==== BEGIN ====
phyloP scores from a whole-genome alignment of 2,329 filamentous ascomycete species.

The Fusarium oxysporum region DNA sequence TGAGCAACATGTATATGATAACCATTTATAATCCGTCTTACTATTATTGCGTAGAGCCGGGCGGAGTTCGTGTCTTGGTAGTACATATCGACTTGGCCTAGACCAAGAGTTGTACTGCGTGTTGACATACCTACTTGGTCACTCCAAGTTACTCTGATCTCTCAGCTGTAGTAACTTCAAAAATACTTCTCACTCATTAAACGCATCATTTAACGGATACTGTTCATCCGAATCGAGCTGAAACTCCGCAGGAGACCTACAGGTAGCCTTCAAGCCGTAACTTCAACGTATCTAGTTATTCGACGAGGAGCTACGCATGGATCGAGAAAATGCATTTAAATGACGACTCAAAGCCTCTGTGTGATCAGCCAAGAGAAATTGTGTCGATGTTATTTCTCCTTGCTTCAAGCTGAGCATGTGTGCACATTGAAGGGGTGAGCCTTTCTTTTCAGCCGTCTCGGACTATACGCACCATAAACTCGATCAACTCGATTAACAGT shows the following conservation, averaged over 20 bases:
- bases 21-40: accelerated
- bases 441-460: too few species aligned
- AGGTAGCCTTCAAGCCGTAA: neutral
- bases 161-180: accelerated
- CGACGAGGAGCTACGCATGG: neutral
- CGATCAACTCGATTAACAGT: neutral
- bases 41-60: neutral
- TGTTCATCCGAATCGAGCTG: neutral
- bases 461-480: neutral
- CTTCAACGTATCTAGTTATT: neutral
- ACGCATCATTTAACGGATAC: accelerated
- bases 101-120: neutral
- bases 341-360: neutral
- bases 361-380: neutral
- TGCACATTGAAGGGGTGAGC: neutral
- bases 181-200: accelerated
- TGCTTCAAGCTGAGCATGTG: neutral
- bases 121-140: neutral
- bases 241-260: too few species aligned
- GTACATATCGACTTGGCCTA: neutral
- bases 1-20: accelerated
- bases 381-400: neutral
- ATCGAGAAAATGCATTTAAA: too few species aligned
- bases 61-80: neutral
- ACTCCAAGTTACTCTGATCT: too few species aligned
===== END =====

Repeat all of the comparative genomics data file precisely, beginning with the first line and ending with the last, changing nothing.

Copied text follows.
phyloP scores from a whole-genome alignment of 2,329 filamentous ascomycete species.

The Fusarium oxysporum region DNA sequence TGAGCAACATGTATATGATAACCATTTATAATCCGTCTTACTATTATTGCGTAGAGCCGGGCGGAGTTCGTGTCTTGGTAGTACATATCGACTTGGCCTAGACCAAGAGTTGTACTGCGTGTTGACATACCTACTTGGTCACTCCAAGTTACTCTGATCTCTCAGCTGTAGTAACTTCAAAAATACTTCTCACTCATTAAACGCATCATTTAACGGATACTGTTCATCCGAATCGAGCTGAAACTCCGCAGGAGACCTACAGGTAGCCTTCAAGCCGTAACTTCAACGTATCTAGTTATTCGACGAGGAGCTACGCATGGATCGAGAAAATGCATTTAAATGACGACTCAAAGCCTCTGTGTGATCAGCCAAGAGAAATTGTGTCGATGTTATTTCTCCTTGCTTCAAGCTGAGCATGTGTGCACATTGAAGGGGTGAGCCTTTCTTTTCAGCCGTCTCGGACTATACGCACCATAAACTCGATCAACTCGATTAACAGT shows the following conservation, averaged over 20 bases:
- bases 21-40: accelerated
- bases 441-460: too few species aligned
- AGGTAGCCTTCAAGCCGTAA: neutral
- bases 161-180: accelerated
- CGACGAGGAGCTACGCATGG: neutral
- CGATCAACTCGATTAACAGT: neutral
- bases 41-60: neutral
- TGTTCATCCGAATCGAGCTG: neutral
- bases 461-480: neutral
- CTTCAACGTATCTAGTTATT: neutral
- ACGCATCATTTAACGGATAC: accelerated
- bases 101-120: neutral
- bases 341-360: neutral
- bases 361-380: neutral
- TGCACATTGAAGGGGTGAGC: neutral
- bases 181-200: accelerated
- TGCTTCAAGCTGAGCATGTG: neutral
- bases 121-140: neutral
- bases 241-260: too few species aligned
- GTACATATCGACTTGGCCTA: neutral
- bases 1-20: accelerated
- bases 381-400: neutral
- ATCGAGAAAATGCATTTAAA: too few species aligned
- bases 61-80: neutral
- ACTCCAAGTTACTCTGATCT: too few species aligned